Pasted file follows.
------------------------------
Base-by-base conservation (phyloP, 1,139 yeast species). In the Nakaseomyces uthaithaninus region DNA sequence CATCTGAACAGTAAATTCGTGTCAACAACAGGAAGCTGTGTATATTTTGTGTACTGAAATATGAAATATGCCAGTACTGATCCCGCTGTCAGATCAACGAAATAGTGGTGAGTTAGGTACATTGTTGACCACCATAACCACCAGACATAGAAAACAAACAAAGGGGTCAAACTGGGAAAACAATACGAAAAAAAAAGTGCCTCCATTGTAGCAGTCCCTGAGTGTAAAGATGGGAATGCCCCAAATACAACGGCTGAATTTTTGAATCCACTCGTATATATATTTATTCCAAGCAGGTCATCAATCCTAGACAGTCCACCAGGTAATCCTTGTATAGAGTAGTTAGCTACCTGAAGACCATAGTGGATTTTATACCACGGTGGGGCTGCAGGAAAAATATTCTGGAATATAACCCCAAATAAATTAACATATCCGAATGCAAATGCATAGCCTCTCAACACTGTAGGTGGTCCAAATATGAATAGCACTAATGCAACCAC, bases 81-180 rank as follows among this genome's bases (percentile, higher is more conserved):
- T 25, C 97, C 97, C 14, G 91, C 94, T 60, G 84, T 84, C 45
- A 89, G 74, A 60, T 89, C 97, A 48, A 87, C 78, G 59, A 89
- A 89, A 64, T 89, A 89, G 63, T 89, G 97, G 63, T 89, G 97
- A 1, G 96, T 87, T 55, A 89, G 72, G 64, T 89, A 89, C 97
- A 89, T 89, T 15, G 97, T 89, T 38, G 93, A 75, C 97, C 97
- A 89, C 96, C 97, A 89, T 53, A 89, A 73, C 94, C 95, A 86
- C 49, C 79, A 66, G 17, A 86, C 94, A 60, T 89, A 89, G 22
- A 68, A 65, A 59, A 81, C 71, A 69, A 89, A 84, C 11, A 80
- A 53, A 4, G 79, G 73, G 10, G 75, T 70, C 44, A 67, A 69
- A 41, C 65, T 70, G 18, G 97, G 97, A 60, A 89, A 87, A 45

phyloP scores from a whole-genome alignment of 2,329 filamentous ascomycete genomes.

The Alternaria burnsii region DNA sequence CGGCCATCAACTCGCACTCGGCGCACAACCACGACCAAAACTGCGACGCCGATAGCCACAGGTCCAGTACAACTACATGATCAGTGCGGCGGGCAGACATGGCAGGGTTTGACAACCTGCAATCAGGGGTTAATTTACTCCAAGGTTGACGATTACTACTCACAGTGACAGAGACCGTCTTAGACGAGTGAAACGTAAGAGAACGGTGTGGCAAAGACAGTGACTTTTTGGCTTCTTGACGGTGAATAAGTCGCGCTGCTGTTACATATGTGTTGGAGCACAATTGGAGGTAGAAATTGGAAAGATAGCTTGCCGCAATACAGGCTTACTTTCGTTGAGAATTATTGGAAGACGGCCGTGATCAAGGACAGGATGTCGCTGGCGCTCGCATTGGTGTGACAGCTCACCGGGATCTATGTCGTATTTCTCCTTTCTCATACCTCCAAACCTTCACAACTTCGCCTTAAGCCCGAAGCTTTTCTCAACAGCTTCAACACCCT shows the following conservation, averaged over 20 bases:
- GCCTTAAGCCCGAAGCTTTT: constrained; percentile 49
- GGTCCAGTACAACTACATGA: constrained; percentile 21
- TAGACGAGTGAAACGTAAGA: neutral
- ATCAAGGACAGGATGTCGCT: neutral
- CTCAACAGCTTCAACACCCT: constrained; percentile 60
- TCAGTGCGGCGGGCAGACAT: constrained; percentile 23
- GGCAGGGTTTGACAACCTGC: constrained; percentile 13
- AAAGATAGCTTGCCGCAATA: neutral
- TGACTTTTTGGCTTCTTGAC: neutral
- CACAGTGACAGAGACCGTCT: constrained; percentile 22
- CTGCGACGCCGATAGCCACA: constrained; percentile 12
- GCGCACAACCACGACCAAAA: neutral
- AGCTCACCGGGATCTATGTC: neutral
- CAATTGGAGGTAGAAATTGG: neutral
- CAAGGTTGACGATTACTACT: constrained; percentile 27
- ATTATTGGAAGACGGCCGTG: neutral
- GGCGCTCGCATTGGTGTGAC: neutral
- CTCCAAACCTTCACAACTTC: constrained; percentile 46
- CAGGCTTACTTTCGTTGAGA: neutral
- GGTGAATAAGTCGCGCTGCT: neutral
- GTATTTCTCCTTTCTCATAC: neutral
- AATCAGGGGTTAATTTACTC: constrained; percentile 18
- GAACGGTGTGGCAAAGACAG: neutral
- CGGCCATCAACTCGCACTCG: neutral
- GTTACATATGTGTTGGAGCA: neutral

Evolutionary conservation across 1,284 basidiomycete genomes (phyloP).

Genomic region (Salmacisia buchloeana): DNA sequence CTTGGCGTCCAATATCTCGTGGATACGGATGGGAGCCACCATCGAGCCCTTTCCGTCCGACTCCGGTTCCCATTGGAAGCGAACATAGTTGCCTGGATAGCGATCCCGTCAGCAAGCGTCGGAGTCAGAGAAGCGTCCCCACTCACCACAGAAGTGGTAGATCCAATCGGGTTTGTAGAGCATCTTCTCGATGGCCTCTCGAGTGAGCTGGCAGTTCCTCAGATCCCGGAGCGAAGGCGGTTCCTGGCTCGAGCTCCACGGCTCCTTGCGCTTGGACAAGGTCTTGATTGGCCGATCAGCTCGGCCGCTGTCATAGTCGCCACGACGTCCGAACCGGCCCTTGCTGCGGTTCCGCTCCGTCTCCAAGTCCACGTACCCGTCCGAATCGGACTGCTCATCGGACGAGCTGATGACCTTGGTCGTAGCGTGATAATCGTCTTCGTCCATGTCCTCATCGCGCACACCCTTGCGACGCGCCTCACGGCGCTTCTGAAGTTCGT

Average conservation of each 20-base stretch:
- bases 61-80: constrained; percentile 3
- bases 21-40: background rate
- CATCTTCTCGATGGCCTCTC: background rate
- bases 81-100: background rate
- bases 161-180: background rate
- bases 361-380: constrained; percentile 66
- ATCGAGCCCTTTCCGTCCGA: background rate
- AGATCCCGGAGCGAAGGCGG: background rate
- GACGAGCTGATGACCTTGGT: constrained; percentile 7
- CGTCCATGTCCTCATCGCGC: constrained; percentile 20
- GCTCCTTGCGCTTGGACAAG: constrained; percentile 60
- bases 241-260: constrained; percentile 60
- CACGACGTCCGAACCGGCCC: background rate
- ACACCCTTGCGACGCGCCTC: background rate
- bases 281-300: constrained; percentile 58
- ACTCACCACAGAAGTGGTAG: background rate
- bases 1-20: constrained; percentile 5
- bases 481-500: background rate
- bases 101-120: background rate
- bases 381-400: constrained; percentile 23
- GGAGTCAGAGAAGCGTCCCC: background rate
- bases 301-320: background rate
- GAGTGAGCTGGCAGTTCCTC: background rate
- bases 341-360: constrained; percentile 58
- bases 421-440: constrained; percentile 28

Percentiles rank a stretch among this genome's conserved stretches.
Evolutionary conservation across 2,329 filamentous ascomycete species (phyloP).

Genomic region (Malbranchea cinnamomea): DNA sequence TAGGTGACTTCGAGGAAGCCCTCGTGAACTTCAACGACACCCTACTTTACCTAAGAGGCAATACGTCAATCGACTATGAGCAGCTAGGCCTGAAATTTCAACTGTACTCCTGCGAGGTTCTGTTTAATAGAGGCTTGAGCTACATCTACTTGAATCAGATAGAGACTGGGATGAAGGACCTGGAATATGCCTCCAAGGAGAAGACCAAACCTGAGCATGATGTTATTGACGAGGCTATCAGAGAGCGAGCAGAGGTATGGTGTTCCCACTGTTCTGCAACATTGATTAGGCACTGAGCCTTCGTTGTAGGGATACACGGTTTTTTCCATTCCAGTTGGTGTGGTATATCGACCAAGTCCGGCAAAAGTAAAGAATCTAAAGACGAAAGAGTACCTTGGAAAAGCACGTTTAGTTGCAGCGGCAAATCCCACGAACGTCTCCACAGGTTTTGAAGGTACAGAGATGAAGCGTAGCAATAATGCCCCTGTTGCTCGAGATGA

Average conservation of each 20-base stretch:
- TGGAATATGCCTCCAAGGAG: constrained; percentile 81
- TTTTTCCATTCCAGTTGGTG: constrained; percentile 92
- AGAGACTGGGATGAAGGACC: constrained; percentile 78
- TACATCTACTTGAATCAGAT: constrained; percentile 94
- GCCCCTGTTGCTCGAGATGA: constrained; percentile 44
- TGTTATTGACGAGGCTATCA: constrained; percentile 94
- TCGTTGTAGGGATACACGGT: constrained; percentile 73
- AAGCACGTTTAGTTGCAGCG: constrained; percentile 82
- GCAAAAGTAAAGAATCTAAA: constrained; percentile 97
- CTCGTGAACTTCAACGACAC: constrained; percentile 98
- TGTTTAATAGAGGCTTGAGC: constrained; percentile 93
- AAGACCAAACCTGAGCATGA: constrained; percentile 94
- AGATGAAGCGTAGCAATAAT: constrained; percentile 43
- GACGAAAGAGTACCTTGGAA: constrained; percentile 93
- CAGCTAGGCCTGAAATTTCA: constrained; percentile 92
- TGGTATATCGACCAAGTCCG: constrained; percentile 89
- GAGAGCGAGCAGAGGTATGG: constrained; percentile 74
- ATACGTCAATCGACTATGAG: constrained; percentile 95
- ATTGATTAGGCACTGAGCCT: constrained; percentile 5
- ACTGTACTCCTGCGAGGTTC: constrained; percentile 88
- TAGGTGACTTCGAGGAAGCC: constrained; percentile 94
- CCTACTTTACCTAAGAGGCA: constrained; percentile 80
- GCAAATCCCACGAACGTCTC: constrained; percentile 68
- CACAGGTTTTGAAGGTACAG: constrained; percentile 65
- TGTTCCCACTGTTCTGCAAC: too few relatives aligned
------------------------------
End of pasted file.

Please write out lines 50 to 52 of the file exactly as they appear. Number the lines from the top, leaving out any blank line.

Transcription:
- GACGAGCTGATGACCTTGGT: constrained; percentile 7
- CGTCCATGTCCTCATCGCGC: constrained; percentile 20
- GCTCCTTGCGCTTGGACAAG: constrained; percentile 60